What is Stopping You from Sleeping? 5 Key Factors
This article is a transcribed edited summary of a video Bob and Brad recorded in May of 2020. For the original video go to https://www.youtube.com/watch?v=Uz-deCH192E
Bob: The topic today, what is stopping you from sleeping, we are going to talk about 5 key factors. This is based upon the work of “Why We Sleep” by Matthew Walker. Again, I’ve said this many times, this book will scare the heck out of ya. That’s because of how damaging it can be to all portions of your life if you’re not getting enough sleep. Right now, we are going to go over the 5, let’s start off: #1 –The advent of electronic light, that changed everything. What happens normally to humans, when there’s a lack of light, it causes the brain to produce a hormone called Melatonin. And melatonin signals your brain that it’s time to sleep. So now with electronic light, before you go to bed if you are exposing yourself to too much light, the melatonin doesn’t get produced and you don’t want to go to sleep. I mean, your body doesn’t think it’s time to go to sleep.
Brad: So, electronic, you mean, LED light.
Bob: All light to some extent, BUT, the LED, the blue light, that’s worse.
Brad: From the computer screen.
Bob: Yes, by far. So, the recommendations are as follows: even when you’re watching your TV at night, I never thought about this, you should start dimming your lights around you.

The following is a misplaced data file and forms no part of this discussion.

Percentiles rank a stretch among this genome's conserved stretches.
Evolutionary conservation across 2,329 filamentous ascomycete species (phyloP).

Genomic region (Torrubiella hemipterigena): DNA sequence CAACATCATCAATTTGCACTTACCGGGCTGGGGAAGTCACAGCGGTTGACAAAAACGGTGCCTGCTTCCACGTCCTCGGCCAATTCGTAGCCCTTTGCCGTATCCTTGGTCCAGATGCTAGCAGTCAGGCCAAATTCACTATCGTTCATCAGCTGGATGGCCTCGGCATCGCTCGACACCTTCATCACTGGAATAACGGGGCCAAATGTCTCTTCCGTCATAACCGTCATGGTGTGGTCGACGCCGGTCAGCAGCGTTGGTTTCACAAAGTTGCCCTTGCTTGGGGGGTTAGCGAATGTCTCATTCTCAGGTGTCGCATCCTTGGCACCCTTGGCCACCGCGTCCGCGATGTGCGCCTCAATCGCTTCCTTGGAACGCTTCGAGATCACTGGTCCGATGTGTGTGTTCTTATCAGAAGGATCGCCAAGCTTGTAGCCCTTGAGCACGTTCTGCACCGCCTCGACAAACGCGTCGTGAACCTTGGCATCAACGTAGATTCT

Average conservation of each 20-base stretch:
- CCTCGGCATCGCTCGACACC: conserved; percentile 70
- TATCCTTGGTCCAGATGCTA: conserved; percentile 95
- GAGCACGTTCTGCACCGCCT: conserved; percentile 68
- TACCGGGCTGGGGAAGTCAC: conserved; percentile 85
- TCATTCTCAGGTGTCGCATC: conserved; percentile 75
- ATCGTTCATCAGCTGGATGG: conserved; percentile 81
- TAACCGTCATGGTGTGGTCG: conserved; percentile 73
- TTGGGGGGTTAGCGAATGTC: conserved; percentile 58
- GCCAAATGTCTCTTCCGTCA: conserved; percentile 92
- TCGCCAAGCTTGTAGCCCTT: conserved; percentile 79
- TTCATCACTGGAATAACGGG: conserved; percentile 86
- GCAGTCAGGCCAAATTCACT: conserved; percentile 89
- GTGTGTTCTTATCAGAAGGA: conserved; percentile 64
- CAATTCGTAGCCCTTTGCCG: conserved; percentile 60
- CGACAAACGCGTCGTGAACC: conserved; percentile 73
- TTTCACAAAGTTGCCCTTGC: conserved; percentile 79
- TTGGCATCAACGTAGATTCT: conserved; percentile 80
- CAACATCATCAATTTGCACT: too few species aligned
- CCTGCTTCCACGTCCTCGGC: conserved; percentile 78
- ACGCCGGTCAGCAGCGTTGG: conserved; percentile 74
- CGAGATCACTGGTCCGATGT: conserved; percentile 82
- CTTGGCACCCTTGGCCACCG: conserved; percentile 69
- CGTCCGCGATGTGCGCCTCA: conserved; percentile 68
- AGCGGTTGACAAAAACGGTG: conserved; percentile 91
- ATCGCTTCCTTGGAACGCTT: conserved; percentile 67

Brad: Watch in the dark like a theatre?
Bob: Yep. Yep. Actually, it starts preparing your body for sleep. But the other thing is, if you have a blue LED light which is basically one like the electronic readers or your iPad or a computer, that has way more light, that signifies or signals to your body not to produce melatonin.
Brad: Therefore, not so sleepy.
Bob: Yeah, they actually did a study, printed book versus E-tablet, and there was 50% less melatonin produced when you would read the E-tablet versus the printed book.
Brad: The old, hard copied books have some benefits.
Bob: Yeah, they do! There’s a blue light filter that you can put on almost all your electronics.
So, that’s the easy thing to do. The other thing when you sleep at night, it’s helpful to block out the light in your bedroom as much as possible. But I have trouble with that because I get up and go to the bathroom once a night, and I don’t want to hurt myself.
Brad: Is #2 if your wife snores?
Bob: Nooo, #2 is caffeine. We all know that. We all know caffeine can keep you awake. But I don’t think you realize how long it stays in your system. So, caffeine has a half-life of 5-7 hours, which means, 5-7 hours later, half of it is still in your system. You know, that means that if you had coffee with supper or dinner, it could still be well into your system at 1:00am.
Bob: So you really want to be careful with that. There’s caffeine in energy drinks, dark chocolate, ice cream, you remember you used to eat your ice cream all the time. Weight loss pills, pain relievers, so it’s in a lot of things we don’t even realize, so it can be sneaky.
Brad: Yeah, look at what you’re eating. Look at the ingredients.
Bob: Did you know that decaffeinated coffee is not uncaffeinated. There is some caffeine in it. It’s got like 30-40% yet, I mean it’s 40-30% of what a caffeine would have. So if you drink 3 cups of decaffeinated coffee, that’s like drinking one cup of caffeinated coffee.
Brad: Oh, wow. It should say less caffeinated.
Bob: Yeah, #3 there’s no other species that artificially prematurely terminates sleep. Did you know that? I mean, no one else uses an alarm clock. We’re the only ones, all other animals will sleep until they’re ready to get up.